Disclosure: This column was written
with the assistance of AI.
to/Per Stephen Hawking,
the human species is at risk of mass extinction. Just last
November the renowned theoretical physicist predicted our species
could survive on this planet for only 1,000 years. But now he
thinks we have only 100 years to find a new home.
The news is
so distressing these days. Once in a while/Occasionally I’d
like to hear something good. Mass extinction? Colonize another
planet in 100 years? I mean, who cares about what happens to our
planet and the human species in 1,000 years? Let’s just keep doing
what we’ve always done. But 100 years? Now I’m really
believes that the threat to the survival of our species has to
do with /must do with a number of/several factors. “With climate
change, overdue asteroid strikes, epidemics, and population
growth,” he argues, “our own planet is increasingly precarious.”
As a result/Thus, we need to find another home if we are to
survive, and advancing technology will make our move possible.
Unfortunately, technology is a double-edged sword. Hawking thinks
the development of “full artificial intelligence,” for example,
“could spell the end of the human race.” Hawking believes that “once humans develop
artificial intelligence, it will take off on its own and redesign
itself at an ever-increasing rate,” and the human race
doesn’t/people don’t stand a chance. “Humans, who are limited
by slow biological evolution, couldn’t compete and would be
long as/if we’re on the subject of technology and artificial
I want to
take a contrary view. I believe we need to examine Hawking’s
warning according to/per normal assumptions of risk and
likelihood. I mean, I know he’s a genius and all, but I for one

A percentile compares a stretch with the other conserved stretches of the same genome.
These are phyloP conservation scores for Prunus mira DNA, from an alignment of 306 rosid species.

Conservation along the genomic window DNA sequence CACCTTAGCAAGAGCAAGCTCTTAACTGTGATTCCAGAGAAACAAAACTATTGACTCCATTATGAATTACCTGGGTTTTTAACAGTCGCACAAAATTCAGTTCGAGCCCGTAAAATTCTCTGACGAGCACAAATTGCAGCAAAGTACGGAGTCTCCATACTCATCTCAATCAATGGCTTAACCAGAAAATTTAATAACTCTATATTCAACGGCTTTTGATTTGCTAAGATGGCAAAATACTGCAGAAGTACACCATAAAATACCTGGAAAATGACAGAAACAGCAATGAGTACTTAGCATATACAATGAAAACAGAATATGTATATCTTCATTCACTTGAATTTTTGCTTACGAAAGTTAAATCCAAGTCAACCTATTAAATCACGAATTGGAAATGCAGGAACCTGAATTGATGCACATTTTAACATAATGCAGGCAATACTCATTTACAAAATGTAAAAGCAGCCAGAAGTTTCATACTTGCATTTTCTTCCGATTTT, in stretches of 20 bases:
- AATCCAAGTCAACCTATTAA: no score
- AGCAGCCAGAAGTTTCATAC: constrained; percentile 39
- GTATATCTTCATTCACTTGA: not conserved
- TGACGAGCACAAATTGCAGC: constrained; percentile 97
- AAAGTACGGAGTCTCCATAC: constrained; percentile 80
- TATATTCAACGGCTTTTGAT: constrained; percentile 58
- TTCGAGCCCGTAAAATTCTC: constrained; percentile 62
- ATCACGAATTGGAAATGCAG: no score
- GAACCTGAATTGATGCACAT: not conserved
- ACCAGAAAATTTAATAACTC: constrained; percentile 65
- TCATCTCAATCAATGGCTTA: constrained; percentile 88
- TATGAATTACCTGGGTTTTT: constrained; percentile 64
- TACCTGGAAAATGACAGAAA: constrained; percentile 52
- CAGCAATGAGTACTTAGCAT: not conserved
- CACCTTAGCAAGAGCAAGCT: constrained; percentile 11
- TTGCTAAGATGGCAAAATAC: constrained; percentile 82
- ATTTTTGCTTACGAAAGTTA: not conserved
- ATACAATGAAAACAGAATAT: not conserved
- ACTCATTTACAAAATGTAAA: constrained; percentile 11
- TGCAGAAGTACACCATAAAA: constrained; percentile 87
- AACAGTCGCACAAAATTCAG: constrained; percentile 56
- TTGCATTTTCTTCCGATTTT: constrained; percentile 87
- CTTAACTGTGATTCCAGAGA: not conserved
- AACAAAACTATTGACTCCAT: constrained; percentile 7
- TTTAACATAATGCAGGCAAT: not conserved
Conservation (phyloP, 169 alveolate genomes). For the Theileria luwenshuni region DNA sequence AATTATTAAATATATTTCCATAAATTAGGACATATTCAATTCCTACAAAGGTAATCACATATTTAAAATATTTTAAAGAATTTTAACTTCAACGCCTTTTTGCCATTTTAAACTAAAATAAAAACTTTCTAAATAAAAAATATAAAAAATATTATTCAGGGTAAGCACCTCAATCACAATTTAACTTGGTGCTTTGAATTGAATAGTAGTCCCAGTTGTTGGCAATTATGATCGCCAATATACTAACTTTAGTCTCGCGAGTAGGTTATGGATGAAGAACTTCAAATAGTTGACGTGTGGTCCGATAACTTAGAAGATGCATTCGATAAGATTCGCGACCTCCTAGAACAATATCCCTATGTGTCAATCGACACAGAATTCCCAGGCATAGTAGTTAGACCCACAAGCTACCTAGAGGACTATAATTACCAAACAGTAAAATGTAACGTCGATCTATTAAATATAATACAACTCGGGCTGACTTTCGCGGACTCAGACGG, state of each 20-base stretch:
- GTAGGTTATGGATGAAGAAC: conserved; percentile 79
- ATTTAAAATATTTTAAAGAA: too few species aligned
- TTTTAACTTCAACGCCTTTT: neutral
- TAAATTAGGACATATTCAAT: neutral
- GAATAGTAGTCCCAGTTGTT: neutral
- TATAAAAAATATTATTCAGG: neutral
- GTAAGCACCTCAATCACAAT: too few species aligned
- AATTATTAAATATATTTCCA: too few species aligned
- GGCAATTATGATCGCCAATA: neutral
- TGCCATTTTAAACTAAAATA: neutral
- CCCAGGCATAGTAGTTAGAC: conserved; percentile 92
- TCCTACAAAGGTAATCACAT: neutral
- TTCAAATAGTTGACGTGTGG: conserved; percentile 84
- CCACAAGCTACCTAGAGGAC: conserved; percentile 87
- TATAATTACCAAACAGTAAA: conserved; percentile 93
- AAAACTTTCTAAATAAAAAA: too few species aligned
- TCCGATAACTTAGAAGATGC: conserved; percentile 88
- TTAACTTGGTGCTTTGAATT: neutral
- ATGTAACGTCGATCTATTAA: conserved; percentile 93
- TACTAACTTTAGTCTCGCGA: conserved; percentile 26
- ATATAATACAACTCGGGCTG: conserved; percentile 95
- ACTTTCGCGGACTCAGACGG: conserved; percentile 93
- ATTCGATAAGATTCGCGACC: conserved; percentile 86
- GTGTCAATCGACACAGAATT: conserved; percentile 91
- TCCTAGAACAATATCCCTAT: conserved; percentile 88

really appreciate/appreciate all the things technology does
Microsoft Word and Microsoft Outlook, for example. My Office 365
subscription now provides a “grammar & more” option under
“proofing” options that offers me writing style suggestions. I
first noticed this wonderful new feature when squiggly blue lines
suddenly began appearing beneath certain words and phrases.
According to/Per Word’s style suggestions, for example, I
should change according to to per.
marking Word’s style suggestions in this column with slashed
constructions like this: first my word choice/then Word’s word
thank you, Word, for your able assistance. If I weren’t so worried
about Hawking’s dire warning about the downside of artificial
intelligence, I would compliment/complement you for . . .
are you suggesting? You’re telling me to change compliment
(which means to praise) to complement (which means to
complete or to go with)! If you’re so intelligent, why don’t you
know the difference between those two words?
now/Now that I look at
the changes you’ve suggested in this column, I realize that I
question a number of your suggestions. In fact, I actually
resent/resent them. I wonder if my readers’ response is
similar to/like mine.
Wake up! Are you sleeping?